The CEO of a major Airline recently stated that a-la-carte pricing of flight upgrades (such as extra baggage, preferred seating and food) is better because Americans demand “choice“. I remember my knee-jerk reaction: “Yeah – and they are choosing discount airlines that don’t charge for what was once part of the bargain.” It turns out that people all over the world like options from which to choose what best fits their needs and budgets. But too many choices complicate the issue. The challenge of too many options (too many health insurers and too many types of plans) is a driving the Health Insurance Exchange movement in which one intent is to simplify the choices to a handful of plans so people can compare “apples to apples” from different carriers. In this model, each insurer who wants to participate conforms to the prescribed mold in which each level has matching economics: Platinum, Gold, Silver, Bronze, or Young Adult Plan.
Choices are intrinsic to basic Computer functionality deep inside the silicon paths and registers of processor and memory chips. Choices are important to software as well with endless combinations to IF – THEN – ELSE logic-based choices. Even these very primitive capabilities of computers are important to our analysis, as logical correctness and processing performance and speed can make or break our implementation approach.
Understanding Context Cross-Reference
Click on these Links to other posts and glossary/bibliography references
There is a cognitive–behavioral phenomenon associated with this question of choosing among options: “the paradox of choice.” In addition to choice, people need convenience. One of the distinguishing characteristics of a “Convenience Store” as opposed to a department store, or a larger grocery store, is that the small convenience store has many common things you need, but offers fewer choices. There is a threshold at which choice becomes the enemy of convenience. The cognitive aspect is that we weigh the pros and cons mentally before deciding what to buy. The feature-benefit matrix takes shape in our heads for many such choices. It turns out that our heads have finite capacity for constructing matrices on the fly. So we often use strategies like forming brand preferences, responding to the appeal of the label (often meaningless), or using rules of thumb such as “don’t buy the cheapest or the most expensive.”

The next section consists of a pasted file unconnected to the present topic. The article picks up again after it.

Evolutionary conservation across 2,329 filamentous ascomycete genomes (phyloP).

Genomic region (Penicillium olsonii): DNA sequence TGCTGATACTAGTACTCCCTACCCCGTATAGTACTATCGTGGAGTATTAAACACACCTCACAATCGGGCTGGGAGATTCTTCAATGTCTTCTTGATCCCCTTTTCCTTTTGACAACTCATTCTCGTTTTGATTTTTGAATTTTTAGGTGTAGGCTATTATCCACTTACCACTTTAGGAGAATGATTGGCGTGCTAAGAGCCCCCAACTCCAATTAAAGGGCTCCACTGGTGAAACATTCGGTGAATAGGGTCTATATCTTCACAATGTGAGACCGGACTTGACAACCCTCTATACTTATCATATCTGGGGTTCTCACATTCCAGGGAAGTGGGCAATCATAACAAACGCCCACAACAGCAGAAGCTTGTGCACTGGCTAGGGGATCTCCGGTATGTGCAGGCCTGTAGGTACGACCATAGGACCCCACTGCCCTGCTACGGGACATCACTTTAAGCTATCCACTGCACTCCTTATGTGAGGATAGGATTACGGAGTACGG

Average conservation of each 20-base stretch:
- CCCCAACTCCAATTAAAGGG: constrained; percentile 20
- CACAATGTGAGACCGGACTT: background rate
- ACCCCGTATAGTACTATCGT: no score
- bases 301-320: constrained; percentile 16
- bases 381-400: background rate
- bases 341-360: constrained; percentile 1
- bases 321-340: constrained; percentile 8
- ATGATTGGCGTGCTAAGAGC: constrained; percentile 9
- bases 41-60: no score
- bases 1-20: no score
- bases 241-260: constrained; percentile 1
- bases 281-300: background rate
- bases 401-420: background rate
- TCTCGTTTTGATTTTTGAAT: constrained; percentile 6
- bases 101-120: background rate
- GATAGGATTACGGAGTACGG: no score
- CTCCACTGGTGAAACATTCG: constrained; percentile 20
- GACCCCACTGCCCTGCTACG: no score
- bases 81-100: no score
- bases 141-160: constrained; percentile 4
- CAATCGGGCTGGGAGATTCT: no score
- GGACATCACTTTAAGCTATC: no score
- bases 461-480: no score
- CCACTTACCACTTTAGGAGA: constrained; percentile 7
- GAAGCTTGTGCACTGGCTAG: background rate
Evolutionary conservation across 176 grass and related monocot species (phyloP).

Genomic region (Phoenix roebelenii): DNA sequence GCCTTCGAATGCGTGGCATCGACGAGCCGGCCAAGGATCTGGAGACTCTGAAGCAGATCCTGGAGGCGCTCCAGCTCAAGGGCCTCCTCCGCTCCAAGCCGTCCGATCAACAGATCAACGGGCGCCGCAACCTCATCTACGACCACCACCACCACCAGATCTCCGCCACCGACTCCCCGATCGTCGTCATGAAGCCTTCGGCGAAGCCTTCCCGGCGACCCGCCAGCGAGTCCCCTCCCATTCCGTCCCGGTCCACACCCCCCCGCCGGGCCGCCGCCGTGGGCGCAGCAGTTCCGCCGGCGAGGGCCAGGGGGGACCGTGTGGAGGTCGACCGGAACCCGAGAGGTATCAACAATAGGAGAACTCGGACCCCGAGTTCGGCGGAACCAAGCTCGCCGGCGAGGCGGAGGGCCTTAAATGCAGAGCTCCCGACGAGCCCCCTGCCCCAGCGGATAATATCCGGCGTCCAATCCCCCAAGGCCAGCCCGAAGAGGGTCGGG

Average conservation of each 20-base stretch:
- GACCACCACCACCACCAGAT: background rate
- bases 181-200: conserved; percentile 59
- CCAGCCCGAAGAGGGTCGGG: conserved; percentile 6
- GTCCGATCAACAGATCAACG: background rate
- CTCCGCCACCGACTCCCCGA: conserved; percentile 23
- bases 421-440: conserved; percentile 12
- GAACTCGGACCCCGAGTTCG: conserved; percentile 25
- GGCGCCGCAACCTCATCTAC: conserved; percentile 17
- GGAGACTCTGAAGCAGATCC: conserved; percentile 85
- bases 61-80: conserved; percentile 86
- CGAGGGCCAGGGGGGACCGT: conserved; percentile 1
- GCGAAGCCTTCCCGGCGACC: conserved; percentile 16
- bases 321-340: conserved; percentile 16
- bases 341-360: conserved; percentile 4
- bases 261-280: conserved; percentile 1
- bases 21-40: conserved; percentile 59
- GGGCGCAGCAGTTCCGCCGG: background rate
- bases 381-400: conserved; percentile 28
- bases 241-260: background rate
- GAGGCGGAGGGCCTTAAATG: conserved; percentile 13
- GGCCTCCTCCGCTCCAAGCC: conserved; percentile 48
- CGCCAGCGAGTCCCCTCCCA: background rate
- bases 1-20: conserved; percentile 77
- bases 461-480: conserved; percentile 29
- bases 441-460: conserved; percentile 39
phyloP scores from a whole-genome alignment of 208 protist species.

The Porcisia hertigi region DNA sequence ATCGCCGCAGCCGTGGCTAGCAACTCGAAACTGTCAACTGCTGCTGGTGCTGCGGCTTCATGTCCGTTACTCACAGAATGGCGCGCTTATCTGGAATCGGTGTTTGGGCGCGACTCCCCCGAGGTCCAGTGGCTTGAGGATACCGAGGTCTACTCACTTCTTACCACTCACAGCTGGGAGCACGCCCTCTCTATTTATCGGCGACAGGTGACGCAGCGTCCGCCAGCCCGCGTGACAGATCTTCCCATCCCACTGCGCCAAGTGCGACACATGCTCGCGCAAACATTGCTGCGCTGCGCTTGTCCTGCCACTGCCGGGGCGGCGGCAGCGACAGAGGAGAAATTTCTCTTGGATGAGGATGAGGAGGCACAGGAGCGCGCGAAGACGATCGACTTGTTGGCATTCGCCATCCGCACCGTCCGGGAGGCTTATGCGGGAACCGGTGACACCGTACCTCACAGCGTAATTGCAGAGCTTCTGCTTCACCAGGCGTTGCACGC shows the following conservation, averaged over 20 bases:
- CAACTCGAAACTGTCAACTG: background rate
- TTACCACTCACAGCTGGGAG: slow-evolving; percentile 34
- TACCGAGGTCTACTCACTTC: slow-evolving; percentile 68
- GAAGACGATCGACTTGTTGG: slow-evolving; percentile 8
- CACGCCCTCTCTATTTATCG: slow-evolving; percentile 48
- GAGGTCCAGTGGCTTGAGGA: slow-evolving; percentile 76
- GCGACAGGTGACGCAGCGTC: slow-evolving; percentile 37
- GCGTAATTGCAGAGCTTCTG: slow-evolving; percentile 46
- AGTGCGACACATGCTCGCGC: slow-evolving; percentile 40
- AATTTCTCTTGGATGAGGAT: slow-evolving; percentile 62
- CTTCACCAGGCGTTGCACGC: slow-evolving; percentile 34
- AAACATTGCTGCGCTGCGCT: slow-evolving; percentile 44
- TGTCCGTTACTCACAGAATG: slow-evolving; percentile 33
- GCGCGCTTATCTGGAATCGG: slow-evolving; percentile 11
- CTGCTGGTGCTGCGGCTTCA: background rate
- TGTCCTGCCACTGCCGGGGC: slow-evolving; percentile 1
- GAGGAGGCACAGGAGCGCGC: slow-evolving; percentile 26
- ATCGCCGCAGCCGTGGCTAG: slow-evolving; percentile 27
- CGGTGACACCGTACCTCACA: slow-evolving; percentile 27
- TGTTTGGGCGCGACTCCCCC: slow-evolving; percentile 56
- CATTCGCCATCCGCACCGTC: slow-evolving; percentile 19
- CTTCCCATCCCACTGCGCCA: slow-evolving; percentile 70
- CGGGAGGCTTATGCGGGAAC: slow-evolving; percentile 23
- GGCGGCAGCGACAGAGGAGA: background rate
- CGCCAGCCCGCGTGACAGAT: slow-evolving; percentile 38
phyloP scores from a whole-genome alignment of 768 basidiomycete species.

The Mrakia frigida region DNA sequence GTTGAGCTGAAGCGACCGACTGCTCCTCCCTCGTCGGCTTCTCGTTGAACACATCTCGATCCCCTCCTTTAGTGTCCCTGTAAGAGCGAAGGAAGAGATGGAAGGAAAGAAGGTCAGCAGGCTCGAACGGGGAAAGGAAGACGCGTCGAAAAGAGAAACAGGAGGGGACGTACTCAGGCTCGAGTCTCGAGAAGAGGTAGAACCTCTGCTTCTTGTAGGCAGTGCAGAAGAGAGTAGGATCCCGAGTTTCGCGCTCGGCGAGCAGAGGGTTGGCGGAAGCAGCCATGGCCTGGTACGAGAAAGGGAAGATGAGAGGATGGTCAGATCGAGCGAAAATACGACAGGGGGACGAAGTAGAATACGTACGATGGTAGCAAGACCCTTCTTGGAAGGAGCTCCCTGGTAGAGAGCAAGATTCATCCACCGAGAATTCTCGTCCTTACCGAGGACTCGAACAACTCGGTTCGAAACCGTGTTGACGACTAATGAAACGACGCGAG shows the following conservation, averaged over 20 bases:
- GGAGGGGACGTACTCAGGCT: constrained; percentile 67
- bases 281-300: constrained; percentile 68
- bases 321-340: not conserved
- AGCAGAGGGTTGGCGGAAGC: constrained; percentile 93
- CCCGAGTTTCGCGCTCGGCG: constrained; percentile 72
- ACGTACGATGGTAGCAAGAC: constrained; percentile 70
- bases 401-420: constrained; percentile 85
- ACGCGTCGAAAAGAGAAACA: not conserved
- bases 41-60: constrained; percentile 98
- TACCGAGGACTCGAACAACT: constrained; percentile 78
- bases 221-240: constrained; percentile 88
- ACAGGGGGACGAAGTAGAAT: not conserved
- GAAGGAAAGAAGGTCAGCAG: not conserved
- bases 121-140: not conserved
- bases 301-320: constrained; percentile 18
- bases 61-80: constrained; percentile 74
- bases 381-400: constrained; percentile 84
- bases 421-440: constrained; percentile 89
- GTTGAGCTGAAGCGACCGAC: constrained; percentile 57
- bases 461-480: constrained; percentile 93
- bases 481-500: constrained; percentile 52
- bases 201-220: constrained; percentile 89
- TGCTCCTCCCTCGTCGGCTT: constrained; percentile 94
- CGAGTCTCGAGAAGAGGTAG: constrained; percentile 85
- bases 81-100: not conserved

Rules and Strategies in Cognition
These strategies and rules pile up in our minds and show up in our behaviors, rational or otherwise. The way we each see the world, including these strategies, rules and behaviors, is our personal “context“, and it differs for each person on the planet. Learning about a persons “context” is the formula for love, hate and indifference. Fortunately, despite the near infinite variety in different people’s perspectives, the world is OK because there are often many valid solutions to most problems. The “smart” devices that become our best helpers will be the ones that can learn each person’s strategies, rules and behaviors (representing their wants and needs), and adapt to them in most cases, advising them against unwise decisions only when the choice appears to have real penalties. Such a device or program becomes both a helpful friend and adviser.
A class of systems I have studied, designed and built is called “Decision Support Systems.” I’ve used a combination of a knowledge base of facts and rules that enable the computer to infer the best choices based on the facts. Expert Systems are a class of decision support systems that shelter users from too much data and too many choices by teaching the system about the domain language, it’s facts and the inference rules used to make good decisions about problems within the domain.
Tomorrow I’ll talk about our brains, then soon about the automated electronic brain (or mind) that makes our devices more useful. Expect further information on systems designs later on.
Click below to look in each Understanding Context section